Last month, former French first lady Carla Bruni-Sarkozy said she was not a feminist because, "I'm not at all an active feminist. On the contrary, I'm a bourgeois. I love family life, I love doing the same thing every day."

While this statement drove old-line Feminists crazy, it summarized many post-Feminist women’s position.  Like Carla Bruni they have achieved success on their own, and are confident in espousing traditional women’s roles – like family and children – with no compunction at all.  Many Feminists decried Bruni’s statement as retrograde. In the Seventies a traditional family role for women was a consignment to a bourgeois hell. A true woman would never be defined by an archaic structure (marriage) and a male-dominated role (motherhood). This neo-Feminist persistence is, according to Berlatsky, one of the reasons why modern women shy away from the appellation.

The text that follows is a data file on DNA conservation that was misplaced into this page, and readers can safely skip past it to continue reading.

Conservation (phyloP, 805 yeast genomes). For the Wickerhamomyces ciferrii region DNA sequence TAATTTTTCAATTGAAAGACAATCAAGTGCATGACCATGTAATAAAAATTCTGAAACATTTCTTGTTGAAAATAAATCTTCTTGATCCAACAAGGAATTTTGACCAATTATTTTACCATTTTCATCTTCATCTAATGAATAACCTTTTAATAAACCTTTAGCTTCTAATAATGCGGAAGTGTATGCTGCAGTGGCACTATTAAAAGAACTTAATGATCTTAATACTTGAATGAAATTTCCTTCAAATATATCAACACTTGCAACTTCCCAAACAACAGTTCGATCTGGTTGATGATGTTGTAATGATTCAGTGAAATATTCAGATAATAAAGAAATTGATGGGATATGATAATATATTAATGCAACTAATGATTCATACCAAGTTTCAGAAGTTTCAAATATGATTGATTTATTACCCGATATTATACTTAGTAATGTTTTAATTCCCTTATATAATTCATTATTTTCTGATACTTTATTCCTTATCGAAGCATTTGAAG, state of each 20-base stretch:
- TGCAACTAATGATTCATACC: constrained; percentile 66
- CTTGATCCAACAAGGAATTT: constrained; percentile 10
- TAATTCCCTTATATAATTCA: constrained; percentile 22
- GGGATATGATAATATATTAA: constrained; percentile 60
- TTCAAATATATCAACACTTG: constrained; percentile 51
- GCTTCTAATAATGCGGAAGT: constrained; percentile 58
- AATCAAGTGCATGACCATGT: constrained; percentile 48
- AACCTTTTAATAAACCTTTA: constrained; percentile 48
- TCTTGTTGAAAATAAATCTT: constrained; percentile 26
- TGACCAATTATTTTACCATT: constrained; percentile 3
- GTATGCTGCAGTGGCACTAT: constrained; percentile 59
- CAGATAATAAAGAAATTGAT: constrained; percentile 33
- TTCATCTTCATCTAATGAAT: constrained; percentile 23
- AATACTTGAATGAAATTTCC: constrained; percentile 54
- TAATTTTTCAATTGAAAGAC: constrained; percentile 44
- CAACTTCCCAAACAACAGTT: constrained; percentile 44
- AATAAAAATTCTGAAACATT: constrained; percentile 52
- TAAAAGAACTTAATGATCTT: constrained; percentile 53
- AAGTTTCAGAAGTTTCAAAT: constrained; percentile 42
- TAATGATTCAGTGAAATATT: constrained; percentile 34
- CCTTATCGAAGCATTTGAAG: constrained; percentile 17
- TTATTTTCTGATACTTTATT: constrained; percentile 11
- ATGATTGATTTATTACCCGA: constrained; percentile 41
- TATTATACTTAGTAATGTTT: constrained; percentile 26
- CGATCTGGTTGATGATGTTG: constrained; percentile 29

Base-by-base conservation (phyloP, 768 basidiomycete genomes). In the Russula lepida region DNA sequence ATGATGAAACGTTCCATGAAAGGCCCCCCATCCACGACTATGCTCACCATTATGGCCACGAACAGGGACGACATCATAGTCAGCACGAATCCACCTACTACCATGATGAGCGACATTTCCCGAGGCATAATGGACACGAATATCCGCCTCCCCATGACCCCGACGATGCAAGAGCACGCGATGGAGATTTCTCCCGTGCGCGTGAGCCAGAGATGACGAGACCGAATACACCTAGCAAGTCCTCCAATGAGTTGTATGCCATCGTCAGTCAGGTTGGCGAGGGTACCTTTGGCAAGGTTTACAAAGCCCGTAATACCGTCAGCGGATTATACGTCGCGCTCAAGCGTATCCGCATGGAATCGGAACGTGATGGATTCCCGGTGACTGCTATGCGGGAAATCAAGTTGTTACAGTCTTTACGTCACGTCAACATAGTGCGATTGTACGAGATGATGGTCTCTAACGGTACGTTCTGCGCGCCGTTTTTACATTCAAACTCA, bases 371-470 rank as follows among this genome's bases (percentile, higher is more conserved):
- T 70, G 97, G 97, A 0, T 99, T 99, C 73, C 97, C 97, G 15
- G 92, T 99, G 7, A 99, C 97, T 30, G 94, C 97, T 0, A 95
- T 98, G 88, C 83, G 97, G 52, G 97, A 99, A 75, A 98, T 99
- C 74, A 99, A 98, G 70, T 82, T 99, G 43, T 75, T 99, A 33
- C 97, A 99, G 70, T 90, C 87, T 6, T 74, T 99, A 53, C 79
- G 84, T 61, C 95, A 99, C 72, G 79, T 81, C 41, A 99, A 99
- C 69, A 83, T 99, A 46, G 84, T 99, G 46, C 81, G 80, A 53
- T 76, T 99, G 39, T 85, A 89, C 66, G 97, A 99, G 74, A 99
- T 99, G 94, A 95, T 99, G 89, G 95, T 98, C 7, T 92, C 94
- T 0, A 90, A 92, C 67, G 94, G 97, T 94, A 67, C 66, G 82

So, is Feminism now only a historical oddity? It seems to be for women; and most men understand that boardrooms and law schools aside, nothing much has changed between men and women. Feminism was never an issue for them, and is even less so today.  Women still fall for confident, virile, and strong men; and know how to attract them. Although women in the Seventies claimed that this type of man was a Neanderthal throwback, men knew better, and easily bedded Feminists and Southern Belles alike.  Men understood that women need to be listened to, and they patiently let the Feminist rhetoric blow over them like an inconvenient wind.  Men knew that when the tempest passed, they would be considered even more desirable because they cared.